If whipping up bottles of formula sounds like a good way to streamline nighttime feedings and catch some extra z’s, think again. A study from the University of California at San Francisco shows that parents of breastfeeding babies clock an average of 40 to 45 minutes more sleep at night than bottle-feeding parents.
The study, which looked at first-time parents of three-month-olds, found that parents who used bottles at night not only got less sleep but also reported more sleep disturbances than parents who exclusively breastfed.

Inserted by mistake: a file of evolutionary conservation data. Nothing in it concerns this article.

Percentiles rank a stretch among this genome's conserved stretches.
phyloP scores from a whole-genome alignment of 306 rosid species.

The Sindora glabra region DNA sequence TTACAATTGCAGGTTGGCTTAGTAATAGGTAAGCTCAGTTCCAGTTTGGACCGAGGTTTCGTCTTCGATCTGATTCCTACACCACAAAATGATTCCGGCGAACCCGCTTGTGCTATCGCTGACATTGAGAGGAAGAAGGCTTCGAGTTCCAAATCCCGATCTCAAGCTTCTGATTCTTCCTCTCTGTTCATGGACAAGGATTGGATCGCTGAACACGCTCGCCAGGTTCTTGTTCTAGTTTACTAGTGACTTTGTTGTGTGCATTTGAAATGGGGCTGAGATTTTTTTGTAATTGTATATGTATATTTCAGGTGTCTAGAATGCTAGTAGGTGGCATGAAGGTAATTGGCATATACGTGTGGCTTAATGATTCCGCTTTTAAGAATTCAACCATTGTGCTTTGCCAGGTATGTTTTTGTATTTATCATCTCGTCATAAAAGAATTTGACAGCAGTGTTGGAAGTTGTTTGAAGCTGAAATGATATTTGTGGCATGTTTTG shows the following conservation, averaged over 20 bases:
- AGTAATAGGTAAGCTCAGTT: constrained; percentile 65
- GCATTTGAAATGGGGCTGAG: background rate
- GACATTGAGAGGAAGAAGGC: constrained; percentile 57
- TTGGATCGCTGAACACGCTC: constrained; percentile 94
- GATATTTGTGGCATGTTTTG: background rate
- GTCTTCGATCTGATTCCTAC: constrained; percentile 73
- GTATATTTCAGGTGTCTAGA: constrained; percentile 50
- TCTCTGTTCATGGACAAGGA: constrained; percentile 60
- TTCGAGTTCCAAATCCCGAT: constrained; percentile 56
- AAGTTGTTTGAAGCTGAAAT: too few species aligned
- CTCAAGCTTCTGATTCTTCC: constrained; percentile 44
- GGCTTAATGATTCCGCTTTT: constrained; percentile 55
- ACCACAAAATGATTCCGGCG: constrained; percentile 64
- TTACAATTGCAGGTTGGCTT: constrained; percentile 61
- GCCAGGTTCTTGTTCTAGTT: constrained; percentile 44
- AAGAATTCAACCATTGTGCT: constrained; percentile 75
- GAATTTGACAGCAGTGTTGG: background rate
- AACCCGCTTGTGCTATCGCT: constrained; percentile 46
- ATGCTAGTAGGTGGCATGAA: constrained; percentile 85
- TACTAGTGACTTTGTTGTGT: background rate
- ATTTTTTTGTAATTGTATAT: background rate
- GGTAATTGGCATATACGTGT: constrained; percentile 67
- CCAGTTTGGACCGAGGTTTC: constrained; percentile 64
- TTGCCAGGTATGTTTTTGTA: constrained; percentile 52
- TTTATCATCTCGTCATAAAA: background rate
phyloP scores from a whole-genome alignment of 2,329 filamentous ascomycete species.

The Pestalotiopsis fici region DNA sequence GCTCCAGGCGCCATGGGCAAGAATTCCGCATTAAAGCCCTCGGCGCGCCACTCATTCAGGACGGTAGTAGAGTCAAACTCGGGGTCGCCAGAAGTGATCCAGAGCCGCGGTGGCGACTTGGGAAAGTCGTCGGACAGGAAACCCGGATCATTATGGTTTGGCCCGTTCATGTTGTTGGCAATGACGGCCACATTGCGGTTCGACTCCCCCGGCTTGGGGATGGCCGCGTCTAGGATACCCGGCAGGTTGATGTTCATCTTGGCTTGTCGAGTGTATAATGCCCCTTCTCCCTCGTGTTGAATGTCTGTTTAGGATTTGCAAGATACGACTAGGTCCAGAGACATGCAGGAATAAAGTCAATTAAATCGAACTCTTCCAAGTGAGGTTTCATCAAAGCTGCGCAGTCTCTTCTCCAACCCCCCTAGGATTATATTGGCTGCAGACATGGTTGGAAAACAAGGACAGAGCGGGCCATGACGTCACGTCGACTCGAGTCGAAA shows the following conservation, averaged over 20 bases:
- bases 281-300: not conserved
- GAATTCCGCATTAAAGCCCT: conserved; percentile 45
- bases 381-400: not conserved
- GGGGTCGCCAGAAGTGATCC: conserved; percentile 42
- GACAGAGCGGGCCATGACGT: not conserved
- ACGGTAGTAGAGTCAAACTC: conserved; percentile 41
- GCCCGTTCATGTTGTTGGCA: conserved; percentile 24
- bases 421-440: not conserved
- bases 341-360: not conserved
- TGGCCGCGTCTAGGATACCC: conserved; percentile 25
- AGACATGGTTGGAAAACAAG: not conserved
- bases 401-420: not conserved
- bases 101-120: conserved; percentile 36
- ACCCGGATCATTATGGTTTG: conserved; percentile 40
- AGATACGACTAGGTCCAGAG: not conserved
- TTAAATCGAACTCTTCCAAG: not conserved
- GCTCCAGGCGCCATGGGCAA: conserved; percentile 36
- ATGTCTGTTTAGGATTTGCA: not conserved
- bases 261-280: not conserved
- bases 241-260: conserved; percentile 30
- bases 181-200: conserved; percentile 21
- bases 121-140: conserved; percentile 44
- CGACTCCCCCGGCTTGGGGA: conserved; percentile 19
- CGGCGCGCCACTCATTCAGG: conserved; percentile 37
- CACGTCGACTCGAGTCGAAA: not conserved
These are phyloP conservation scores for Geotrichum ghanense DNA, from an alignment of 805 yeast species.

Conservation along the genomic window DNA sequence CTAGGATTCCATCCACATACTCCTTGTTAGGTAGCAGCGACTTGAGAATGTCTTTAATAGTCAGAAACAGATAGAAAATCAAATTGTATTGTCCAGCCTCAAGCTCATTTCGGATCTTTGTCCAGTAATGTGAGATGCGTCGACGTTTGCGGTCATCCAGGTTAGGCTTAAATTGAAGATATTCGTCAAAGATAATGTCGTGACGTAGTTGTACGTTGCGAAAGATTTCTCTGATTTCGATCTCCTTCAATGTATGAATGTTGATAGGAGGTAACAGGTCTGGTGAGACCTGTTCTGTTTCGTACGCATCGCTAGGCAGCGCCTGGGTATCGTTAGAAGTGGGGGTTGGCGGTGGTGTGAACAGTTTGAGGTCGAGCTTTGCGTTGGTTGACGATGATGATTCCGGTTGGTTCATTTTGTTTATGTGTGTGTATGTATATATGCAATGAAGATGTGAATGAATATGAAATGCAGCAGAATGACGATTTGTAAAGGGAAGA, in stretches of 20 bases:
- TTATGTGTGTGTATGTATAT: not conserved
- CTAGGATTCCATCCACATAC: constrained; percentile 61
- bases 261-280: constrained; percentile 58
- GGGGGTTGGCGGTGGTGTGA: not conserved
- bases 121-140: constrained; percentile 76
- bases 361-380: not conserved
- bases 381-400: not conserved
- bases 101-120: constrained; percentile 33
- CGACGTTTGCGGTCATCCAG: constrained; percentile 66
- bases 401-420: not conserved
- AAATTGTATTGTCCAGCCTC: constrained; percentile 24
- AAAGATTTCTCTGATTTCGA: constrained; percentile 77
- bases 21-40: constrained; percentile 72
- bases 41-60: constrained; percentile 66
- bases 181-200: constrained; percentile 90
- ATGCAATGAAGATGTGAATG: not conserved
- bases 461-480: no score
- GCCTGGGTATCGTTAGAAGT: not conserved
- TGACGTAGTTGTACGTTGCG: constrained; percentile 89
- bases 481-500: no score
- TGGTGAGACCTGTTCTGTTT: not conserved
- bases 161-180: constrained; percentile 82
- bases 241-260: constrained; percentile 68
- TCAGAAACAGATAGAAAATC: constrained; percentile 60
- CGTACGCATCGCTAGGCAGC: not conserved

“Parents who supplement their infant feeding with formula and are under the impression that they will get more sleep should be encouraged to continue breastfeeding, because sleep loss of more than 30 minutes each night can begin to affect daytime functioning, particularly in those parents who return to work,” concluded the study’s authors.
The discovery should hardly come as a surprise, notes Baylor Frisco lactation consultant Christine Herlan. “At three months, a baby should be proficient at breastfeeding very effectively in a few minutes, as opposed to the mom who … has to get up and heat bottles.”
Desperate for more shut-eye? Herlan suggests focusing not on bottles and feeding but on time management and sharing responsibilities. “If people are willing to help, then let them come in and help you,” she advises.